Dr. Burrascano discusses the Lyme ImmunoBlot test for early Lyme, validated with CDC test samples, that will identify 93% of cases.

He discussed a 2018 study of over 10,000 patient samples from nearly every state which found patients testing positive for the following pathogens:

  • nearly 38% for Babesia
  • 32% for Lyme borrelia
  • nearly 28% for TBRF borrelia
  • 19% for Bartonella
  • nearly 17% for Anaplasma
  • nearly 13% for Rickettsia
  • nearly 7% for Ehrlichia


  • 40% tested positive for 2 pathogens
  • 15% for 3
  • 4.6% for 4
  • 0.7% for 5

1st Cases of Natural Infections With Borrelia Hispanica in European Dogs and Cat

First Cases of Natural Infections with Borrelia hispanica in Two Dogs and a Cat from Europe

Free PMC article


Canine cases of relapsing fever (RF) borreliosis have been described in Israel and the USA, where two RF species, Borrelia turicatae and Borrelia hermsii, can cause similar clinical signs to the Borrelia persica in dogs and cats reported from Israel, including fever, lethargy, anorexia, thrombocytopenia, and spirochetemia. In this report, we describe the first clinical cases of two dogs and a cat from Spain (Cordoba, Valencia, and Seville) caused by the RF species Borrelia hispanica. Spirochetes were present in the blood smears of all three animals, and clinical signs included lethargy, pale mucosa, anorexia, cachexia, or mild abdominal respiration. Laboratory findings, like thrombocytopenia in both dogs, may have been caused by co-infecting pathogens (i.e., Babesia vogeli, confirmed in one dog). Anemia was noticed in one of the dogs and in the cat. Borrelia hispanica was confirmed as an infecting agent by molecular analysis of the 16S rRNA locus. Molecular analysis of housekeeping genes and phylogenetic analyses, as well as successful in vitro culture of the feline isolate confirmed the causative agent as B. hispanica.



Our feline and canine friends are sentinels for human diseases and these cases are no different.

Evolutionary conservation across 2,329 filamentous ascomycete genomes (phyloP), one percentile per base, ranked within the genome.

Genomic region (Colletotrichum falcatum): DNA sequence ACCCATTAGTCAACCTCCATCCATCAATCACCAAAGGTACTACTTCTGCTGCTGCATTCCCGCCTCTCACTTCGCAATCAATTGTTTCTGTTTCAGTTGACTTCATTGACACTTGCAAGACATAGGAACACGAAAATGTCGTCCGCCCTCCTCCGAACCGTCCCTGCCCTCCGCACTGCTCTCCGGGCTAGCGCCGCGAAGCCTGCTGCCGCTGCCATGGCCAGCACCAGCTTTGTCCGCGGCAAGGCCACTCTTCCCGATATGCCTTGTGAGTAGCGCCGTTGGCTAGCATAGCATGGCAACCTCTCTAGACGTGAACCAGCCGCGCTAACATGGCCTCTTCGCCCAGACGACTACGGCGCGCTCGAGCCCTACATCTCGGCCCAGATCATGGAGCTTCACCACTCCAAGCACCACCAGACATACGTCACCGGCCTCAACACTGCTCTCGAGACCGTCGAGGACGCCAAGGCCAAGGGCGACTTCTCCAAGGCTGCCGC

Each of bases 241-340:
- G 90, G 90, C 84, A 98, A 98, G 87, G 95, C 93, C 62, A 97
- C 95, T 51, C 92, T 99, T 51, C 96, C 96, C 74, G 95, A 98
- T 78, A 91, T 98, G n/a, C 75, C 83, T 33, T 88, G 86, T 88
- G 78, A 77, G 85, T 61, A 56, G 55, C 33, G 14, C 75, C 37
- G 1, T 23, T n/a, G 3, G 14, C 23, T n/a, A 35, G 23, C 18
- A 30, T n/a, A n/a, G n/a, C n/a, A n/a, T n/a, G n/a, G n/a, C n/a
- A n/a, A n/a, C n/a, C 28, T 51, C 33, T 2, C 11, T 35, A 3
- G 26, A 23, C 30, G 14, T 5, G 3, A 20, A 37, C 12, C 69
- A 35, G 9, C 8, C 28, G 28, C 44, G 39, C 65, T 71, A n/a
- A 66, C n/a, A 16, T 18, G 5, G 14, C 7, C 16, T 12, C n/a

To date, 23 TBRF-related Borrelia species have been confirmed, but additional species are proposed (2). B. hispanica is the primary TBRF-related Borrelia species identified in Spain (3,4), where it is endemic.  It is transmitted mainly through the bite of O. erraticus ticks (5) but also can be transmitted by O. occidentalis ticks (4). B. hispanica also has been found in Portugal (6), Morocco (4,7,8), and Tunisia (4).

As of 2015, B. hispanica is considered an emerging infectious agent causing Neuroborreliosis:

Please keep in mind that migrating birds and animals are transporting ticks everywhere and spreading the pathogens they carry.

O. erraticus ticks feed nocturnally on multiple warm- blooded vertebrate hosts, including humans, and are found living buried in soil of traditional pigpens:

Regarding O. occidentals ticks, according to this 2020 article,

“we have not sampled Ornithodoros ticks to evaluate densities and infection rates, nor have we collected samples from small mammals to investigate the reservoir of Borrelia spp.” 19-0745

Important excerpt:

Because the spirochetemia phase is short and laboratory diagnosis is exclusively dependent on the observer, we believe TBRF is underdiagnosed, even in areas where suspicion should be relatively high. 19-0745